It was extremely chilly weather – about 7C, so the piping hot coffee was very welcome though the server, despite giving every appearance of being a student, including posh accent, managed to mix up the decaf and normal coffee which I would pay for later when I was lying awake in bed thinking about how time travelling aliens that had been almost entirely wiped out by humanity could travel back in time to gently alter the past to prevent the future…. I always know when I’ve been caffeinated!

As we sat there gazing at St John’s College Chapel wrapped in our thermals, fleece, two coats, scarf, hat, ear warmers and gloves the most eye catching thing was the Hardy British guys in shorts. Why? Its 7C! There was heavy overnight frost and they gritted overnight, so why shorts? I know we had a couple of days a few weeks ago where it got into the mid 20’s, but do they remain in shorts now come what may until Bonfire night or something? And don’t get me started on the flip flops…..

With us both chuntering away about ‘the shorts brigade’ and attracting a few concerned glances from the odd pedestrian we stumbled across a quite wonderful sculpture in Girton commemorating the fact the village made nearly all the quills for the university Town.

Our journey on took us along the guided bus roadway from Cambridge to St Ives which has a wide smooth cycle track alongside nearly the whole way. It’s a very pleasant cycle, but quite disconcerting to see a bus hurtle past you with the driver busy on his phone. There’s no need to steer these buses as they fit in a track a bit like those cars at Blackpool pleasure Beach that hasn’t stopped quite a few of them ending up in the hedges though.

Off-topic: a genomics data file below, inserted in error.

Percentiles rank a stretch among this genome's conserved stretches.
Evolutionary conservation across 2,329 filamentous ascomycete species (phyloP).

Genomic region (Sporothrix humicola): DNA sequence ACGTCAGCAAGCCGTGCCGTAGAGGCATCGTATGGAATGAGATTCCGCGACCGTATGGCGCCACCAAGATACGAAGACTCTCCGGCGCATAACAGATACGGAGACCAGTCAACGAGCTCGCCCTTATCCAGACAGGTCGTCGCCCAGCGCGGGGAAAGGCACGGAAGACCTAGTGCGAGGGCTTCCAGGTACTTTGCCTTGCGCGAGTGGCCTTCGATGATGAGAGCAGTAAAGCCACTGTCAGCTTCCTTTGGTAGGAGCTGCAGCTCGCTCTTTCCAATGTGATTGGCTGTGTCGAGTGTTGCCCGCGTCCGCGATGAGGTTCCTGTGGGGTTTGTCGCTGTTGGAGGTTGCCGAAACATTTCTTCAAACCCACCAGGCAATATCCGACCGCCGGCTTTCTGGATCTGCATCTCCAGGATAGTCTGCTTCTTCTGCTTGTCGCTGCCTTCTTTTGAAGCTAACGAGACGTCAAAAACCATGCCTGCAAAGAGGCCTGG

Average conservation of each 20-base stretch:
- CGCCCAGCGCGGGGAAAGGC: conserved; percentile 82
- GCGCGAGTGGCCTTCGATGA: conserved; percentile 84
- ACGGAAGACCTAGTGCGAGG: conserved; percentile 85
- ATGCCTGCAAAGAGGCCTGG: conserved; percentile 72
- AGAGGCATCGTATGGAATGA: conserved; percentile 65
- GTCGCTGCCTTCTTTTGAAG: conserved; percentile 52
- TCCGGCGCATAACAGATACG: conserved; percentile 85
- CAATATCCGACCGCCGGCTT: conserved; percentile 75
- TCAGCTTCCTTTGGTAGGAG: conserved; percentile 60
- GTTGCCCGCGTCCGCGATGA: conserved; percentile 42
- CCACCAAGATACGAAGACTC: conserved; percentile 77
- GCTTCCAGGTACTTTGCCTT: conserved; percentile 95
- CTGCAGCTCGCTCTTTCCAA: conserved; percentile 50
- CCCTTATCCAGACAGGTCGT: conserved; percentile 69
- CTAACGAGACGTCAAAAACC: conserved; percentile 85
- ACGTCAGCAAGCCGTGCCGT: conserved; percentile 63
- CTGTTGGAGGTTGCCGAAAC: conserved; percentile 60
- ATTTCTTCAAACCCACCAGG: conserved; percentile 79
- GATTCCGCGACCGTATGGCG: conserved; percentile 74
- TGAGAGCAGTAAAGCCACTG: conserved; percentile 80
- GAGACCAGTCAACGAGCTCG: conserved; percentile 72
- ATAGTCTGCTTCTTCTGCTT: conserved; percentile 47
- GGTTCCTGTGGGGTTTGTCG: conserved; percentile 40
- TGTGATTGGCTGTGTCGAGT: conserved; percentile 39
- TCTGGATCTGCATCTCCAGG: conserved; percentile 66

They go a damn site quicker than we do too, so dozens of them passed us on our route to the lovely little town of St Ives right on the Great Ouse, which is quite a large river at that point. The docks almost felt like Holland complete with a gable ended house, cafe and tables and chairs on the Quay. Lovely.

We stayed in an old houses near St Ives, in the attic, the servants quarters, so had to lug our panniers up 2 flights of stairs, but the rooms were worth it and as I would spend most of the night wandering around pondering the Alien question it was nice to have a large sofa to ponder away on.

Leaving St Ives behind the route became more bleak and far less interesting with us for some unknown reason staying on top of an escarpment for most of the afternoon as we peddled on toward Peterborough.

There really wasn’t anything interesting to see for most of the day which explains the absence of benches and churches but as we descended from the escarpment toward Peterborough things got more interesting in a disheartening way.

I’m not sure if the department of transport is run by a cycle hating moron or not but whoever made our cycle route go over a bridge to cross a railway with 3 lots of stairs and bike channel to push your bike up that was so steep it took Linda and I all our effort to get Tilly unladen up it certainly needs there heads examining or better still they need to push Tilly up the bridge ramp.

We arrived at our Airbnb in Pererborough for the night and a day off on Saturday to find it was a two storey ultra modern and funky setup. Two TV’s a digital shower, remote controls for the lights, purple feature lighting and a huge sofa that we could both sprawl on and stuff our faces with Pizza… Result.


One Comment

  1. Hi … a few “hills” in Scotland are .let than 120 metres high …. but you know that! Great entertaining read! 👏